The hearts of another family are broken and anger seethes in hearts across Black America as another young Black man is gunned down–shot in the back by a White police officer.
De’Von Baily, a 19 year old, was shot while running away from police officers in Colorado Springs, Colo. The chilling Aug. 3 body cam video shows officers approaching De’Von and another young man, saying they are investigating a report of someone with a gun. They are asked to halt and keep their hands away from their waists.
De’Von bolts away from police and an officer draws his weapon and fires three shots into his back. According to an Aug. 16 CNN report, the officers involved in the shooting are back on duty.
While it’s incomprehensible that a young man running away from cops could be a threat, the Supreme Court made a ruling in the 1980s which marked a clear line. In the 1985 decision, the high court ruled, 6-3, that police had no right to shoot suspects simply because they ran. If the person is not an imminent threat, the Supreme Court said, shooting them is a violation of their constitutional rights.
Officers were allowed to use lethal force if they felt the person was a danger to the officers or others. De’Von was neither.
So as prosecutors look at the case and if the federal government gets involved, the Supreme Court standard should be clearly part of whether a decision is made to charge the officer.
But, sadly there is another Supreme Court case that is supposed to be overruled but appears to be imbedded in America’s psyche and her criminal justice system.
The infamous Dred Scott decision rendered by a court led by Chief Justice Roger B. Taney in 1857 declared that a Black man had no rights a White man was “bound to respect.”“The case before the court was that of Dred Scott v. Sanford. Dred Scott, a slave who had lived in the free state of Illinois and the free territory of Wisconsin before moving back to the slave state of Missouri, had appealed to the Supreme Court in hopes of being granted his freedom,”noted.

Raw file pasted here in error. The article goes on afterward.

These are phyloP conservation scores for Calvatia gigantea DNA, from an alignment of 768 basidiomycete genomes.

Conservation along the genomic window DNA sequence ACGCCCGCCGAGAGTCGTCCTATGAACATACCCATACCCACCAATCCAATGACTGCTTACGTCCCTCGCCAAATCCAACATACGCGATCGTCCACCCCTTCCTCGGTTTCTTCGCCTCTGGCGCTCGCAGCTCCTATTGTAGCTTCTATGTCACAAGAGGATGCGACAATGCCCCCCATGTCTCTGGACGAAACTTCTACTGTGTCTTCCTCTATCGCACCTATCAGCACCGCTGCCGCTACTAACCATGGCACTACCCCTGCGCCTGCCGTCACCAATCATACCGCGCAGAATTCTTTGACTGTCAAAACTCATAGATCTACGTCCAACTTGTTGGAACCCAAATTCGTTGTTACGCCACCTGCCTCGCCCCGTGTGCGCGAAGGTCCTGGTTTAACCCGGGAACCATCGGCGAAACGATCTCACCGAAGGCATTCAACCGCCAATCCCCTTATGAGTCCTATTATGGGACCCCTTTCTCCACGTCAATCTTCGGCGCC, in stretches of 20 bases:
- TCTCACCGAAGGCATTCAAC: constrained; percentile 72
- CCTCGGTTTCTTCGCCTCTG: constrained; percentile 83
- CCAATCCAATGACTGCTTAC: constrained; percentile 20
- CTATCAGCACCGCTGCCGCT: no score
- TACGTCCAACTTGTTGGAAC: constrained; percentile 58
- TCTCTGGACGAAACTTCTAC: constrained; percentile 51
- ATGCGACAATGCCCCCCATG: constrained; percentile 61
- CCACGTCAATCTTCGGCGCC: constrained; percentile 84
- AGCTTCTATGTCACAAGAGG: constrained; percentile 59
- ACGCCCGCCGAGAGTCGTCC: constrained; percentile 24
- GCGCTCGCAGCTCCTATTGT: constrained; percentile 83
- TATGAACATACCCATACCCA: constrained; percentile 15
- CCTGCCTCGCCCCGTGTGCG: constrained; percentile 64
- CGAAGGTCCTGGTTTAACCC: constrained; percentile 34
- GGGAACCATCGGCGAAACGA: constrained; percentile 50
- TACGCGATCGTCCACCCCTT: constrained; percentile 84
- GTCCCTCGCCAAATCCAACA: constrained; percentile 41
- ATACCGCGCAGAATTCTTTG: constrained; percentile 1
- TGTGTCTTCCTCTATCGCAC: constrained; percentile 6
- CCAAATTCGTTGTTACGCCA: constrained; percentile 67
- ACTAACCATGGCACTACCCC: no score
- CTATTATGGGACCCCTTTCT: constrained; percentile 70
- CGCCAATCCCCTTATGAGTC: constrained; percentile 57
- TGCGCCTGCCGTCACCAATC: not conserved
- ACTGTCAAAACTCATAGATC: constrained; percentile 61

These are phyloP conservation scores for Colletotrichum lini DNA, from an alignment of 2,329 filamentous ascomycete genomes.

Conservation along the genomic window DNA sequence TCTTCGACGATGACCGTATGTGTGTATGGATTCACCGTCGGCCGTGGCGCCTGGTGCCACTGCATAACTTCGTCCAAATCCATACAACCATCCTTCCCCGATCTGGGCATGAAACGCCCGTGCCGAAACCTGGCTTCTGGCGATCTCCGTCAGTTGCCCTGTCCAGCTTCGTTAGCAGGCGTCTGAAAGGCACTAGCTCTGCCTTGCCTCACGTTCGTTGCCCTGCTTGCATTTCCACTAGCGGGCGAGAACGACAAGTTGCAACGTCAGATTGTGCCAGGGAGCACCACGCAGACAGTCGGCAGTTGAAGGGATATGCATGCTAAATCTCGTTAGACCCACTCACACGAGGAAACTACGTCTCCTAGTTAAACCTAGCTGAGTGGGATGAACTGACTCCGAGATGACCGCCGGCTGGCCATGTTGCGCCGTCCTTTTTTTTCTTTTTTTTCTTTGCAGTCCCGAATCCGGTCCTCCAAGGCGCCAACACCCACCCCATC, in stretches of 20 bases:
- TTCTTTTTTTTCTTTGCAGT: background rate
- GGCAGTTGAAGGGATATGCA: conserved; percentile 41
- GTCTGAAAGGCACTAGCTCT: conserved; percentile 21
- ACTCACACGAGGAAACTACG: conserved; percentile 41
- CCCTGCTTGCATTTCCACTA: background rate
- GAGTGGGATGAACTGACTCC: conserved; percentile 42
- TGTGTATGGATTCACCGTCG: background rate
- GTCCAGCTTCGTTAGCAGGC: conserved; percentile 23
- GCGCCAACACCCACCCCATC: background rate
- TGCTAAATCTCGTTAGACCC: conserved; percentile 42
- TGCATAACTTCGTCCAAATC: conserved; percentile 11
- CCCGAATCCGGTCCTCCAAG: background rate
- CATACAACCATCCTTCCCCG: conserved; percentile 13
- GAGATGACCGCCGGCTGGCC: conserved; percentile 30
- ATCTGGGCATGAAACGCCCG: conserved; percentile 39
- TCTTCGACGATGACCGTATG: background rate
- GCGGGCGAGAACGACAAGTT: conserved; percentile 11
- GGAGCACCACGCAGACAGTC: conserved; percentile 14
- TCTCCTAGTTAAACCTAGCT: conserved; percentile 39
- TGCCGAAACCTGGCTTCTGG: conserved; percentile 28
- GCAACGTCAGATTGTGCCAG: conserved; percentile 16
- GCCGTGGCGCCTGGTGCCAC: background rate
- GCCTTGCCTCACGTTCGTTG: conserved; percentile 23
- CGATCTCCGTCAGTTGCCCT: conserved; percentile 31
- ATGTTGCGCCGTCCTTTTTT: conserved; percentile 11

“Taney–a staunch supporter of slavery and intent on protecting southerners from northern aggression–wrote in the Court’s majority opinion that, because Scott was black, he was not a citizen and therefore had no right to sue. The framers of the Constitution, he wrote, believed that blacks ‘had no rights which the white man was bound to respect; and that the negro might justly and lawfully be reduced to slavery for his benefit. He was bought and sold and treated as an ordinary article of merchandise and traffic, whenever profit could be made by it.’ ”
“Referring to the language in the Declaration of Independence that includes the phrase, ‘all men are created equal,’ Taney reasoned that ‘it is too clear for dispute, that the enslaved African race were not intended to be included, and formed no part of the people who framed and adopted this declaration … .”
Subsequent high court decisions and the 14th Amendment, ratified July 9, 1868, declared Blacks were citizens, but Blacks have lived under a dubious second class citizenship enforced by police departments that control and target them.
No other group suffers life, and the loss of life, under law enforcement occupation like Black people.
De’Von’s death comes five years after the death of 18-year-old Michael Brown, Jr., in Ferguson, Mo., an unarmed Black teenager shot to death by a White cop with no charges or consequences.
De’Von was shot three times in the back and once in the elbow, Aug. 3, according to an autopsy.
Darold Killmer, a family lawyer, believes the officer used excessive force and that De’Von “was doing everything in his power … to get away.”
“He did not have a weapon in his hand and had not shown any weapon when he was shot in the back and killed,” the lawyer told the Associated Press. “The police appear to argue that they shot Mr. Bailey because they feared he was going for a gun at the time. We think the video shows otherwise.”
De’Von was buried Aug. 16 and his family has asked for an independent special prosecutor to handle the investigation. But what law truly rules the land? Is it the law that sits in books and written on court decisions or the ugly, anti-Black laws that lie in the hearts of police officers and in the soul of this country? Since we began our sojourn in this nation, the laws on the books have meant nothing as the Black man has had no rights the White man was bound to respect.